Digital sensors as small as a grain of sand or dust are now being designed and perfected, signaling the introduction of miniaturized sensors into every aspect of our lives. The smaller computers get, the more useful they become. An example of this is the smartphone; the smaller the processors the more applications become feasible. The same is true for digital sensors used in attachable devices, such as a fitness band, or sensors integrated into factory machinery. Sensors are on the verge of becoming so tiny that they will be completely integrated into the world around us and inside us; sensors will soon enable everything to be measured and manipulated.
How small is small? How tiny is tiny? Can you imagine the width of a sensor that is half the diameter of a human hair that can be implanted into the body and integrated into human cells to achieve medical breakthroughs? The researchers at the University of California Berkeley have created sensors small enough – roughly the size of a grain of sand – that can be attached to individual muscle and nerve fibers of rats. These sensors could soon monitor human health over the long term. They’ve also created biodegradable sensors that can be implanted in the human body to monitor traumatic injuries. Amazingly, these sensors will melt away when the injury is healed.
University of Washington researchers have created a tiny sensor that collects energy from radio waves that are flowing invisibly around us, from sources like television and radio broadcasts, cell phones, wifi and converted to a viable power source – no batteries required.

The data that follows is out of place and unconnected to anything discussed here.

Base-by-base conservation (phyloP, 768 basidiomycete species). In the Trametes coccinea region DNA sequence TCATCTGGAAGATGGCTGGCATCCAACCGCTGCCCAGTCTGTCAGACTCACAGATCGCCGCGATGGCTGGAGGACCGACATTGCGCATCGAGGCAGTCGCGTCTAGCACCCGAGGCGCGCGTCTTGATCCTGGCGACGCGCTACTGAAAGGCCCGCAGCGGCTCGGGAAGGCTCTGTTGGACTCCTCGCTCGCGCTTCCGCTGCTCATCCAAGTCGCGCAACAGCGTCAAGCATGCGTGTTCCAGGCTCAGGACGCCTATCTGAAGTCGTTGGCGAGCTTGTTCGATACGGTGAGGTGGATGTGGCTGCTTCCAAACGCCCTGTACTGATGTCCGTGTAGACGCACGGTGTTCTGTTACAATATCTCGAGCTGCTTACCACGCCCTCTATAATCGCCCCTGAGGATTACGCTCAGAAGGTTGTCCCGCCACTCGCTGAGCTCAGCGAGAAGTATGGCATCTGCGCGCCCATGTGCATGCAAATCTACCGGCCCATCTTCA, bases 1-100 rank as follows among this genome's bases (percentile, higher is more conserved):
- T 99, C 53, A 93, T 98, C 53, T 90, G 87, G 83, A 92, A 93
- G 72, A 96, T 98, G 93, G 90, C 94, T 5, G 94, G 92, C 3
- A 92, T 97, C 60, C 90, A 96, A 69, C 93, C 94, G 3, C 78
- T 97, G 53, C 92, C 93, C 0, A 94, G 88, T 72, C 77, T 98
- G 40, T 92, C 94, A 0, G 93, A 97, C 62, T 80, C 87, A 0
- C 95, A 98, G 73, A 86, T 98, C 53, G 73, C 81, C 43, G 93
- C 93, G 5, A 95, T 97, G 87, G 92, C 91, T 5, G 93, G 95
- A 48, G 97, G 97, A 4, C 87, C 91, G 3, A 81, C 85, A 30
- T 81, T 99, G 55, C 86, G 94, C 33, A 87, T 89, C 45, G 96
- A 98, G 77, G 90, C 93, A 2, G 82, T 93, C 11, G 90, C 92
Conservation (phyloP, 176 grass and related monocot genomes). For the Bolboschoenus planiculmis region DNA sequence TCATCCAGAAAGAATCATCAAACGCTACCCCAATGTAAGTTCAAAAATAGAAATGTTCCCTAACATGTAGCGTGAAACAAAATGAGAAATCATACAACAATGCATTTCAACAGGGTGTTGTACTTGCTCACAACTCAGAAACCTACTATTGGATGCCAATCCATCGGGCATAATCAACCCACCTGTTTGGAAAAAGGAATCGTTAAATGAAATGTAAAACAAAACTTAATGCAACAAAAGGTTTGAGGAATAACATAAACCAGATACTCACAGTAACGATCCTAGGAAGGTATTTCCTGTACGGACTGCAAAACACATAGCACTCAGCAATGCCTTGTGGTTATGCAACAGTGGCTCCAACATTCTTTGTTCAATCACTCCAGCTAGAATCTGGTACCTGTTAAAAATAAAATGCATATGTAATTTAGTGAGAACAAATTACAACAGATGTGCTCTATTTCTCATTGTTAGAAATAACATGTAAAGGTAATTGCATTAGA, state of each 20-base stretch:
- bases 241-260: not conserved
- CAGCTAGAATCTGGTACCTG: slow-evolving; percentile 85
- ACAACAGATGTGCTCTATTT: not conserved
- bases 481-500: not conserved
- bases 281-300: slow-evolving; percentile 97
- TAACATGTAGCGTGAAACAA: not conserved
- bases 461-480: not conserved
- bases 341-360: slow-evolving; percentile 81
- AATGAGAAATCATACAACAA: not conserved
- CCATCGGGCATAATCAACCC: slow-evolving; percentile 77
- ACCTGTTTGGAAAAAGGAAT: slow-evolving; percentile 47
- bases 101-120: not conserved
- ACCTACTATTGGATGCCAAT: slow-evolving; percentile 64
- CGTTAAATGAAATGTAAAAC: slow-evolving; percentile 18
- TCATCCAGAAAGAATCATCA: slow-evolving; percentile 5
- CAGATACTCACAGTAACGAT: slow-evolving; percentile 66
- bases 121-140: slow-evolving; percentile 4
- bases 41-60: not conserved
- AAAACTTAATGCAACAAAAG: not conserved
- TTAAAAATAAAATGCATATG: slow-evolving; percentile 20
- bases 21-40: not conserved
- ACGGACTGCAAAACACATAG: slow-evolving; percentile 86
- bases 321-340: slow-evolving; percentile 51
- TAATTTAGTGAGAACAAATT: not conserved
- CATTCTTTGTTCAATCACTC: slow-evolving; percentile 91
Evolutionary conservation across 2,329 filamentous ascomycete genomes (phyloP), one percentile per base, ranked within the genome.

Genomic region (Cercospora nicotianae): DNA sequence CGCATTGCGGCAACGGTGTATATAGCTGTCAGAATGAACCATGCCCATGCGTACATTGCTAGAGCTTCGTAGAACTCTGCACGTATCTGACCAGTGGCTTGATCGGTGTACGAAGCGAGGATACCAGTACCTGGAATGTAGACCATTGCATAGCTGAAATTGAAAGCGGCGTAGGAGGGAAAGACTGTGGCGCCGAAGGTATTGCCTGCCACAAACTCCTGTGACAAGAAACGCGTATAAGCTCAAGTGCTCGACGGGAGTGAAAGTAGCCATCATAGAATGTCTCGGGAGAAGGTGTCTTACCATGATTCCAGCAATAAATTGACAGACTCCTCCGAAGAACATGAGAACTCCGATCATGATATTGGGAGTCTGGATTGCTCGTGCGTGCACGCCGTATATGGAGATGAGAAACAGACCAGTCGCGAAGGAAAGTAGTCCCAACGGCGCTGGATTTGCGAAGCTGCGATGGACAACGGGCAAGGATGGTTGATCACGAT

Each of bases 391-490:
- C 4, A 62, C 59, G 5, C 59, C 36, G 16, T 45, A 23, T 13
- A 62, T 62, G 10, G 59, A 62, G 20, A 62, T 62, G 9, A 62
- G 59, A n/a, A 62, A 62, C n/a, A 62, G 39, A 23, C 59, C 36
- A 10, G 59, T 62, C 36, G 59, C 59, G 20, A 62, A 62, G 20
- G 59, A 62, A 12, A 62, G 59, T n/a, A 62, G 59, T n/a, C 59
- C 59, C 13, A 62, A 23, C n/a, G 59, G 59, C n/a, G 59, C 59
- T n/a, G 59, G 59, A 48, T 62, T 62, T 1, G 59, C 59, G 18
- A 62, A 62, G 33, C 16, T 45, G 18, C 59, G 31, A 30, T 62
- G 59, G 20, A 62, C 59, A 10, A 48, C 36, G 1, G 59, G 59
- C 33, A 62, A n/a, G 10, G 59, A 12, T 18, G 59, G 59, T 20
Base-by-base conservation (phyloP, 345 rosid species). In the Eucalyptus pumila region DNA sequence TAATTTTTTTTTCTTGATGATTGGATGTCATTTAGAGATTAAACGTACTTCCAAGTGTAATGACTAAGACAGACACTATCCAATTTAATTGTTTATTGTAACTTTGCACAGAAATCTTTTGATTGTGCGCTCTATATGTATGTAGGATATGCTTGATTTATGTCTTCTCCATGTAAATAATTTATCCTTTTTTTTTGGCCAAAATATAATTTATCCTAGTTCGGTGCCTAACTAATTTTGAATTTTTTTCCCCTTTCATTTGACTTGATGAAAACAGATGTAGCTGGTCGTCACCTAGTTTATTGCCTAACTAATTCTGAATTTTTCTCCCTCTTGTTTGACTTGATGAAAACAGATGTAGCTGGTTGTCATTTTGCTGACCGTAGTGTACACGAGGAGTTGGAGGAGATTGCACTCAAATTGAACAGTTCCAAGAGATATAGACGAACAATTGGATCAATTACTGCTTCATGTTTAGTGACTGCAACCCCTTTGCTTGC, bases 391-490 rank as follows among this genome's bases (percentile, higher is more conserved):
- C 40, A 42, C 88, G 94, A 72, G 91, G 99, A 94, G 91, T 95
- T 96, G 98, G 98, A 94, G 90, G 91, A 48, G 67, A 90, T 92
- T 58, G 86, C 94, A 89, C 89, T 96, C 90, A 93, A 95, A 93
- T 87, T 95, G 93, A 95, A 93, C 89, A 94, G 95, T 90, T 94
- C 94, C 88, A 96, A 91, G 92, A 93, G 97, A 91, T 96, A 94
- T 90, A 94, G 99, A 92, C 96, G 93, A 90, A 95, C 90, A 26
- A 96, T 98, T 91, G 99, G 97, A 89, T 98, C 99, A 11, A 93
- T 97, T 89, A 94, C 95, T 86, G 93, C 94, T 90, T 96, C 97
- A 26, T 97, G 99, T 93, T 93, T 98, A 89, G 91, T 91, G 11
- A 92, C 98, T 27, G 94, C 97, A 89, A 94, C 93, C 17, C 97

Engineers at General Electric and the 3D printing company Optimak are working to create a smart dust compound that can be painted on nearly any surface. This compound will harden into a sensor that will function in the dirtiest and hottest places, even such harsh climates as inside of industrial gas turbines.
The versatility of these sensors will help us experience a new world, far beyond what we currently experience. Sensors will most likely enable us to:
What does this mean for the future of your business? Computing power could increase exponentially; we are already seeing this in today’s autonomous vehicles that carry their own data centers and cloud computing environments around with them. Imagine that when our bodies, our cars, even the paint on our walls is generating data, which will need unforeseen amounts of computer power to handle it all. We will also need better ways of securing data so that we avoid potentially lethal manipulation and misuse of the copious amounts of data that will be required. One thing is certain, tiny sensors will translate to progressively faster change, and all of us will need to keep up to maintain the competitive edge.
Whatever innovations the future holds for your business Lanier Upshaw will be there to help companies deal with emerging risks. Contact us here to learn more.